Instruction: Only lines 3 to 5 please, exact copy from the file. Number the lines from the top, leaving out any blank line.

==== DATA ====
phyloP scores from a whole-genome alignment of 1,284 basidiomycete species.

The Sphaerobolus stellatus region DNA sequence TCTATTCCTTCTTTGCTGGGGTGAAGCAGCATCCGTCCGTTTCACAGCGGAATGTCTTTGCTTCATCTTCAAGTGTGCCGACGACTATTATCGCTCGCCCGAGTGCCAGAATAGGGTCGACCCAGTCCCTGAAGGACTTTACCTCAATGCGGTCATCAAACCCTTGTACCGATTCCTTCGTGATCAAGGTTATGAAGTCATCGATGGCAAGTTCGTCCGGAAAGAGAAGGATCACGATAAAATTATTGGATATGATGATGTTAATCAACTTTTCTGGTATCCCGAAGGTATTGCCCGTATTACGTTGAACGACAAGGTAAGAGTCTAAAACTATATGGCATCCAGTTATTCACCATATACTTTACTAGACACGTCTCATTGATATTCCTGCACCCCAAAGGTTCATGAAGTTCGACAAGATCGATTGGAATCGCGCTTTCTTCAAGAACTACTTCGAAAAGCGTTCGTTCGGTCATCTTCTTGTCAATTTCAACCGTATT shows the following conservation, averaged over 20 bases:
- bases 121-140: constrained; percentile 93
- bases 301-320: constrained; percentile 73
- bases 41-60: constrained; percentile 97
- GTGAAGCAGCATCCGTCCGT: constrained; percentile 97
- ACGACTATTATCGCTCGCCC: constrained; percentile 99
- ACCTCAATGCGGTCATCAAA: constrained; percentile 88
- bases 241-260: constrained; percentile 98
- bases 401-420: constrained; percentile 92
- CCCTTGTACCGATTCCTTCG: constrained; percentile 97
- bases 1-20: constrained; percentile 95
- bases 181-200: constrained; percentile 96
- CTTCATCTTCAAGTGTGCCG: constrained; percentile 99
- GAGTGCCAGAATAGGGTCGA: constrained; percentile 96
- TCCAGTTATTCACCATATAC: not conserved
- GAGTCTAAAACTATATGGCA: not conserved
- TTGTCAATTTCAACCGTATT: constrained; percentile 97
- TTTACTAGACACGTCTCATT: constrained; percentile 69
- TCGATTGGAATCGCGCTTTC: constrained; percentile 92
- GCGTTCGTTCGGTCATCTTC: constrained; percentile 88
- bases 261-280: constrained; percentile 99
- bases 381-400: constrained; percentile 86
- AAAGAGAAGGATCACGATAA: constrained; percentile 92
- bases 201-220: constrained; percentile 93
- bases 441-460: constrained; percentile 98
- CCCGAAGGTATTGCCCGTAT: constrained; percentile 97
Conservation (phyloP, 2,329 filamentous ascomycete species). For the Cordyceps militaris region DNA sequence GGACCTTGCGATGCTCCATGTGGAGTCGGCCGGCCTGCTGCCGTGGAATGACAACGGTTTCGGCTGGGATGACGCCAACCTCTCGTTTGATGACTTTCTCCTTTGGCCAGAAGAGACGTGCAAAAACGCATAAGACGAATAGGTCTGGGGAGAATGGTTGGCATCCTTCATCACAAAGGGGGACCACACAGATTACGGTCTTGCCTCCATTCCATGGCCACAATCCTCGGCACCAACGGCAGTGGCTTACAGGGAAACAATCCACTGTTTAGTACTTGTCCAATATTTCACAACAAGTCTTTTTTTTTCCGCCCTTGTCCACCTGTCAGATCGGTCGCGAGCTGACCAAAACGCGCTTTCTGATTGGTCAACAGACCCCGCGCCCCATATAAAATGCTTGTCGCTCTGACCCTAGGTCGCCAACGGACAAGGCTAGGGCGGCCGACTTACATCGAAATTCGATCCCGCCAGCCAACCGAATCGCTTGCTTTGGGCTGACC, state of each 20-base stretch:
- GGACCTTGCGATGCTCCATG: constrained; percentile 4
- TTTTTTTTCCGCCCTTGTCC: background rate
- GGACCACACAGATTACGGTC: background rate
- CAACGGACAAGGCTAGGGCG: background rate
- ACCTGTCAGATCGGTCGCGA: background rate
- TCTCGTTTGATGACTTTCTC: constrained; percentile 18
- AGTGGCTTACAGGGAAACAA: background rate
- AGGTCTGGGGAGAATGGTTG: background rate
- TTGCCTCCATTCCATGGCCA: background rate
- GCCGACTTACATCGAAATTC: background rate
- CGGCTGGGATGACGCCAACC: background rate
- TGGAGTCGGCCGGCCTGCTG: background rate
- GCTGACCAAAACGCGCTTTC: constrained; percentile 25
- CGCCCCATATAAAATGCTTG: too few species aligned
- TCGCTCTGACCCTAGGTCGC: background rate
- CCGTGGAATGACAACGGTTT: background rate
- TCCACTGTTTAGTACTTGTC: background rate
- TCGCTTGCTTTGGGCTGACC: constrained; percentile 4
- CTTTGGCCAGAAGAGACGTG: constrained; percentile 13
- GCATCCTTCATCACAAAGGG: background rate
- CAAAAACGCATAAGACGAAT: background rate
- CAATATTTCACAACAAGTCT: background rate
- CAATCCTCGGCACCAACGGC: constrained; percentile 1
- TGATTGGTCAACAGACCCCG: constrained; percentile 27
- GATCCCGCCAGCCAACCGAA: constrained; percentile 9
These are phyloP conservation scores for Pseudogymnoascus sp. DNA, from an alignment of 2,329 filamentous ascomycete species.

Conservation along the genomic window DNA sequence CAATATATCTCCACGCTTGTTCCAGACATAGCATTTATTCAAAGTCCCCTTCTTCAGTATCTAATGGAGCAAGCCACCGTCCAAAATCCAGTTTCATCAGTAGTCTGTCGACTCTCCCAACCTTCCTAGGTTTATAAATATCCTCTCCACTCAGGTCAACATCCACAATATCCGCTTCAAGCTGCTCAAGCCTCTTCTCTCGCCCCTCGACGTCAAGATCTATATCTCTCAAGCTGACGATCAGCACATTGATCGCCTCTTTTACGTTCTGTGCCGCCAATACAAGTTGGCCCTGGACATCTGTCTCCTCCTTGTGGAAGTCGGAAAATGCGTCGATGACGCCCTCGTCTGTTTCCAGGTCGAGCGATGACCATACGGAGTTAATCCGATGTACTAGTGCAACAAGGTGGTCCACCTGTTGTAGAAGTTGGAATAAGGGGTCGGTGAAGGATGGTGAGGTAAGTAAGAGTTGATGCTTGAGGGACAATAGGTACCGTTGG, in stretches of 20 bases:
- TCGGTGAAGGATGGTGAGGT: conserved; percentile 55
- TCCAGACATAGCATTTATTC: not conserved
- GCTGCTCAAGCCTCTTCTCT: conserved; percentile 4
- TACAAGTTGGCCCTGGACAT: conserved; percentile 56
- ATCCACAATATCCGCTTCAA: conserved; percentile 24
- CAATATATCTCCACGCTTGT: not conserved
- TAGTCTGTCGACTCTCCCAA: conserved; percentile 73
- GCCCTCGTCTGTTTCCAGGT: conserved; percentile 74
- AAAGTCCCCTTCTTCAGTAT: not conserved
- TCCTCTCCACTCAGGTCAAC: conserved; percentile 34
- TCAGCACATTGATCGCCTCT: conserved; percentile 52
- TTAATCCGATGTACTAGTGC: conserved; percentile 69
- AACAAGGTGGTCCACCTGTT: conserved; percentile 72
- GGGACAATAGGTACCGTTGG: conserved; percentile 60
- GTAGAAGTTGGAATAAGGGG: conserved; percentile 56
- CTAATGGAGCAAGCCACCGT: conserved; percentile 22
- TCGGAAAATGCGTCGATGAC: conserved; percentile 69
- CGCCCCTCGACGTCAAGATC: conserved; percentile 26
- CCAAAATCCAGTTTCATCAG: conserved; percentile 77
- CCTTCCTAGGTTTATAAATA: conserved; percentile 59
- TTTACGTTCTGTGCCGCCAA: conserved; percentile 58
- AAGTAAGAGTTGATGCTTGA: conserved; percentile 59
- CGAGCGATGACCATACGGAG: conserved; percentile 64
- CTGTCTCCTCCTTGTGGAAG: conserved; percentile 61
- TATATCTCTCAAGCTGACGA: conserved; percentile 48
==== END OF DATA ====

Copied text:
- bases 121-140: constrained; percentile 93
- bases 301-320: constrained; percentile 73
- bases 41-60: constrained; percentile 97